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Caribbean Catastrophe Risk Insurance Facility excess rainfall product begins roll-out


Roll-out has begun for a long-awaited excess rainfall parametric insurance product from the Caribbean Catastrophe Risk Insurance Facility (CCRIF), the catastrophe risk pooling facility who provide parametric based disaster insurance cover to Caribbean countries. The product has been in development for a number of years but the CCRIF is now in discussion with the donors who support the facility to help fund roll-out of the product.

The new excess rainfall product has been created with the assistance of reinsurer Swiss Re and has been designed to complement the existing CCRIF tropical storm and hurricane wind protection product, which protects against wind and storm surge losses. The excess rainfall will fill a gap in the protection that the tropical storm and hurricane product fails to fill, where a tropical depression does not feature strong enough wind speeds to trigger the insurance but the torrential rainfall creates a significant loss. Now Caribbean countries will be able to cover the risks of heavy rainfall and the related hazards of rainfall induced flooding and landslides from storms that do not have damaging winds.

The CCRIF hosted a strategic donor meeting at the offices of the Caribbean Development Bank just over a week ago, at which it brought together the organisations who help support the facility to discuss ways to support the roll-out of the new excess rainfall product. Discussion about the CCRIF/Swiss Re Excess Rainfall product, which is now being made available to all CARICOM countries, revolved around potential donor support to enable Caribbean countries to take advantage of the product.

The donors were reportedly impressed with the new excess rainfall product and its potential to help Caribbean countries, including those not at risk of hurricane such as Guyana and Suriname. The donors committed to examine how they could assist with the roll-out of the CCRIF/Swiss Re Excess Rainfall product.

The excess rainfall product has been specifically designed to protect against extreme high rainfall events with a short duration of up to a few days. The product is underpinned by parametric estimation of the impacts of heavy rainfall using rainfall data from satellites (historical to estimate probabilities/pricing and real-time to calculate estimated index losses and payouts), exposure data from the CCRIF Multi-Peril Risk Estimation System (MPRES) database and vulnerability data using empirical fitting of historical impact information.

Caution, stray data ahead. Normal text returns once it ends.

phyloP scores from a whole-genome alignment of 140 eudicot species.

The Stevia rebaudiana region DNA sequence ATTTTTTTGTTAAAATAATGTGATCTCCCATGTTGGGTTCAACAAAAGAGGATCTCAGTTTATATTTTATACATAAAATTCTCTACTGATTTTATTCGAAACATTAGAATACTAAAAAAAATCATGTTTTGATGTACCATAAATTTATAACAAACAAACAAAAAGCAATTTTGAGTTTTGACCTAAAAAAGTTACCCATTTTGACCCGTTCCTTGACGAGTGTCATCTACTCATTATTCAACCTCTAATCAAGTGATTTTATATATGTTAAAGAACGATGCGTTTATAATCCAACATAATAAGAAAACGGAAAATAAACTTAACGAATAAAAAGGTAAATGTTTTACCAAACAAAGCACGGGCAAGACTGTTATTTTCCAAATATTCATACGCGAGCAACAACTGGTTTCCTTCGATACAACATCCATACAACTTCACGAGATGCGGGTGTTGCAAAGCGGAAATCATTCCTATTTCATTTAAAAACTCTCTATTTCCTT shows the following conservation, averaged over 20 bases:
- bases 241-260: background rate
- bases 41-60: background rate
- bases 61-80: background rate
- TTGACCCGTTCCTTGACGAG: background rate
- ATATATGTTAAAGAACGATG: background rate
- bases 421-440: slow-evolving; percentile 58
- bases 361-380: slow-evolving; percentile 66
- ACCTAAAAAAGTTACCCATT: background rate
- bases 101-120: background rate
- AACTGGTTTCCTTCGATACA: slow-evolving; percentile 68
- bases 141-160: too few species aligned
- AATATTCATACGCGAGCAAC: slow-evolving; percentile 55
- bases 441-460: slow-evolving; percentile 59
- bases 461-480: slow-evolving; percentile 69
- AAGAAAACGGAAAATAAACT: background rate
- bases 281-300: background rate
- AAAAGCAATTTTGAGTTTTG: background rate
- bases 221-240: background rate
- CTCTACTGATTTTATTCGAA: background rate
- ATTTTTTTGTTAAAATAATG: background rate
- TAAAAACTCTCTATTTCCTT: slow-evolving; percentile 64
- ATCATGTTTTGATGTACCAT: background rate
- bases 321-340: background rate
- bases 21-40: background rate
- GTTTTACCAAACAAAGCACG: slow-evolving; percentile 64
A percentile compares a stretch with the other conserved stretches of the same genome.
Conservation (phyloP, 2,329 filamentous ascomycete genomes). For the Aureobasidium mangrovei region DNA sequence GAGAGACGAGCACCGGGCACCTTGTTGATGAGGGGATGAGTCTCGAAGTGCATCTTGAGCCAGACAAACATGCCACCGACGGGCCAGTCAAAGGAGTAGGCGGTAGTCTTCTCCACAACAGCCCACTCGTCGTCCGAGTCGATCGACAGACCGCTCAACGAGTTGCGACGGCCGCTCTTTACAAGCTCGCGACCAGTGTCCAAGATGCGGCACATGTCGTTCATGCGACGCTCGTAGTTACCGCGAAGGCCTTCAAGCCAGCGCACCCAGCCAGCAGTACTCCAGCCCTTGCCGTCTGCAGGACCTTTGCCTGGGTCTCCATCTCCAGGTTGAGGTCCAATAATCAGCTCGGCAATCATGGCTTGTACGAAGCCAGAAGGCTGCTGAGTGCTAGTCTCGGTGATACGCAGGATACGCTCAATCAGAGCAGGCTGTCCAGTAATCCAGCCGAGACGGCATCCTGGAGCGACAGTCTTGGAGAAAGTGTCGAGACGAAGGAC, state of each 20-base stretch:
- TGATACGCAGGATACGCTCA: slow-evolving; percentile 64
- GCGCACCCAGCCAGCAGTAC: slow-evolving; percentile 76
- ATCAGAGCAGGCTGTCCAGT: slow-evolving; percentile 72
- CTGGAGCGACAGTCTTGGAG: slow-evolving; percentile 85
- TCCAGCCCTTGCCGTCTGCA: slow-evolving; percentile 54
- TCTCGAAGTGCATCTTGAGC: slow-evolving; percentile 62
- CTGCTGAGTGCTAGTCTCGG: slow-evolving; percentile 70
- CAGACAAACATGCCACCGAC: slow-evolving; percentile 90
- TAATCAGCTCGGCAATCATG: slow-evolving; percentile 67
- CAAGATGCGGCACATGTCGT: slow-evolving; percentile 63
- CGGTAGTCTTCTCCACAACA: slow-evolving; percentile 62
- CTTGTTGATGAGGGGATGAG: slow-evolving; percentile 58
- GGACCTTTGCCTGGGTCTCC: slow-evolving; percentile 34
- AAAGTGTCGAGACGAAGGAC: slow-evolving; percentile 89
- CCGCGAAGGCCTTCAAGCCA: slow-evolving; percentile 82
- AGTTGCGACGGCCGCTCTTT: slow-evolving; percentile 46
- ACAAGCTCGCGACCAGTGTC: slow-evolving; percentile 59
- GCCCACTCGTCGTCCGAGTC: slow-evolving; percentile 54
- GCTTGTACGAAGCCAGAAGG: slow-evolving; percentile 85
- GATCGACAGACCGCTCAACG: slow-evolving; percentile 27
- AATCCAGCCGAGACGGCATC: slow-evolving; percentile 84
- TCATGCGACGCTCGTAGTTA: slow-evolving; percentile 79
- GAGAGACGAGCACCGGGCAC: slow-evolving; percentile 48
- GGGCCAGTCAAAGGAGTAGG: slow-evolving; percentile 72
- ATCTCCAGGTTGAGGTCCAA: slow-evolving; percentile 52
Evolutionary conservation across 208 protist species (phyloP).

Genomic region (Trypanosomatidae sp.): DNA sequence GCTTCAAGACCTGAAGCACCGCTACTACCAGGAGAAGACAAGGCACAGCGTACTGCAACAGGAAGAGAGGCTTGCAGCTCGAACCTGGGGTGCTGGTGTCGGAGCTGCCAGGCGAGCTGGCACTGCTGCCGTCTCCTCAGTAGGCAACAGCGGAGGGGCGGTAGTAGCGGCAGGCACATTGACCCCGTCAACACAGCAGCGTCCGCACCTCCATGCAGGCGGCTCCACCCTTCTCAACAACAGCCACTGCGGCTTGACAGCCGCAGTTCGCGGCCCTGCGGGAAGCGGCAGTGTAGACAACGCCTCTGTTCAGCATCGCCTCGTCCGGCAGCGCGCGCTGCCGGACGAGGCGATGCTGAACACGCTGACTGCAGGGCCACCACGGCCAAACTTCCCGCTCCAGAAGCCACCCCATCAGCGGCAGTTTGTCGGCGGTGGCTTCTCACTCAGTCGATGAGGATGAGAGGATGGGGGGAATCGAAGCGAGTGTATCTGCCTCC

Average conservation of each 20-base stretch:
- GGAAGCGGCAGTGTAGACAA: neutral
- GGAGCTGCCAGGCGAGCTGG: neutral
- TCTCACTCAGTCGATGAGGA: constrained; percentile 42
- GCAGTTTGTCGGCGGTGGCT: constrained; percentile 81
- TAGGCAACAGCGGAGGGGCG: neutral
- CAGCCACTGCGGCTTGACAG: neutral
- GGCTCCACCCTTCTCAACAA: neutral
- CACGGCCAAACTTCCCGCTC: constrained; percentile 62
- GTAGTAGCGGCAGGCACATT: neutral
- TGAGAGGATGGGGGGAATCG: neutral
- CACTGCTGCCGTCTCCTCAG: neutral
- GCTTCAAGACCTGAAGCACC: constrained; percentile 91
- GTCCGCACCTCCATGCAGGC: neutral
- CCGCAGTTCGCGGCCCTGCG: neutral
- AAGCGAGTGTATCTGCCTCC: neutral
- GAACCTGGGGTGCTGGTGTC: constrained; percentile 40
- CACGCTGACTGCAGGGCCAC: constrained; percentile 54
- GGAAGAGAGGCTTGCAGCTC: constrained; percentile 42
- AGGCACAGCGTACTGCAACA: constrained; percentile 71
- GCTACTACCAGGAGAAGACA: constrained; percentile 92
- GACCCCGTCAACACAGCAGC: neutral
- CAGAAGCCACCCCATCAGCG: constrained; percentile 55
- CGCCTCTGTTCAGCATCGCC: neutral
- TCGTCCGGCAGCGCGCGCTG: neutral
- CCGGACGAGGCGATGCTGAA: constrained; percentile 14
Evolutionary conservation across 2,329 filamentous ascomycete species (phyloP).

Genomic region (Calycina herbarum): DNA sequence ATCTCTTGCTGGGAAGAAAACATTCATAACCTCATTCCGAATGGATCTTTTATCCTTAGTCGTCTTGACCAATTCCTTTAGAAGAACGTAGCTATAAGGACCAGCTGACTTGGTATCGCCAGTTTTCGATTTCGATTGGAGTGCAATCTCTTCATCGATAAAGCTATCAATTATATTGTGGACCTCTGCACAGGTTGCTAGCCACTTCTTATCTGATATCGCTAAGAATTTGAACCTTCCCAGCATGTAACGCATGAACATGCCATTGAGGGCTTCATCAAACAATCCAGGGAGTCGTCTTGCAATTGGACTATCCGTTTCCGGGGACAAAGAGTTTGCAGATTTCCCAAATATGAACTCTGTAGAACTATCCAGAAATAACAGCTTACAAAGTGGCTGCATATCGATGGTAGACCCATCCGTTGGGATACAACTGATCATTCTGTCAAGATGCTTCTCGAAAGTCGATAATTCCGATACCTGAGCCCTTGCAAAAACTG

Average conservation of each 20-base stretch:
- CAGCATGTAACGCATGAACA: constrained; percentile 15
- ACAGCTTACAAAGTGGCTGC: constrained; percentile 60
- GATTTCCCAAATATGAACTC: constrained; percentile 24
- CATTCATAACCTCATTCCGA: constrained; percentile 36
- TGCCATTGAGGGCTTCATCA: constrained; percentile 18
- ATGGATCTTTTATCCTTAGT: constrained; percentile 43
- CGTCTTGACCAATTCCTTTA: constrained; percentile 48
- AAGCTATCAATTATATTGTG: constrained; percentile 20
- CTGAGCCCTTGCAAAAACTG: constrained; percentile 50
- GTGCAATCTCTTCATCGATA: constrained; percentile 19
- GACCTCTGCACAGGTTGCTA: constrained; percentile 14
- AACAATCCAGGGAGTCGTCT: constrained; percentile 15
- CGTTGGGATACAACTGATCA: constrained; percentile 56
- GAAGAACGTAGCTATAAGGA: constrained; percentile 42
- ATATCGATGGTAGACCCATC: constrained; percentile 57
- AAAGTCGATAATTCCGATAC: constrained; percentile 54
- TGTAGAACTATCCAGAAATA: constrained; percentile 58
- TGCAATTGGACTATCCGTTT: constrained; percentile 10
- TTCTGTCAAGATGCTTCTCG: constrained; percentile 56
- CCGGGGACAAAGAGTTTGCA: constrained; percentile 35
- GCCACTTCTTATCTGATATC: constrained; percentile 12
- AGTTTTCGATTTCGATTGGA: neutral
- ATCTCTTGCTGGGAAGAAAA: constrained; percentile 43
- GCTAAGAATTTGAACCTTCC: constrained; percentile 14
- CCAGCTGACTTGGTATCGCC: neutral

The product faced a number of challenges due to the complexity of creating a rainfall model which the international reinsurance community would buy into enough to provide the backing. Due to the new structure being used it took the CCRIF some time to get reinsurers comfortable with the product as well.

The product utilises a trigger based on rainfall totals over an aggregate number of days, then using a vulnerability model the rainfall totals are mapped to loss percentages followed by the calculation of index values on both local and finally a national level to determine a loss amount. National losses are aggregated on an annual basis which means that the excess rainfall product can be structured to allow coverage to be offered on a per-event or on an annual aggregate basis at the national level. Rainfall risk profiles have also been created for each of the likely participating countries.

The CCRIF describes payout as being calculated thus:

A payout to a country depends on the peak 5-day rainfall for the event, the distribution of high rainfall relative to exposure, and the proportion of the country/exposure impacted. Once the index loss gets above the attachment point (either for a single event for event coverage or in the cumulative annual aggregate for the aggregate coverage) then the payout increases as the index loss increases, until the maximum payout (coverage limit) has been reached.

The premium a country will pay for the CCRIF/Swiss Re Excess Rainfall product will be determined based on the amount of coverage a country decides to take, the attachment and exhaustion points of that coverage, and the rainfall risk profile of the country. The frequency with which rainfall events breach the attachment point in a historical analysis will allow the pricing to be tweaked to suit different countries rainfall risk profiles.

We aren’t as yet aware whether any countries have bought into the excess rainfall policy yet but suspect that it will be adopted by a number of countries prior to the beginning of the 2013 Atlantic Hurricane Season.

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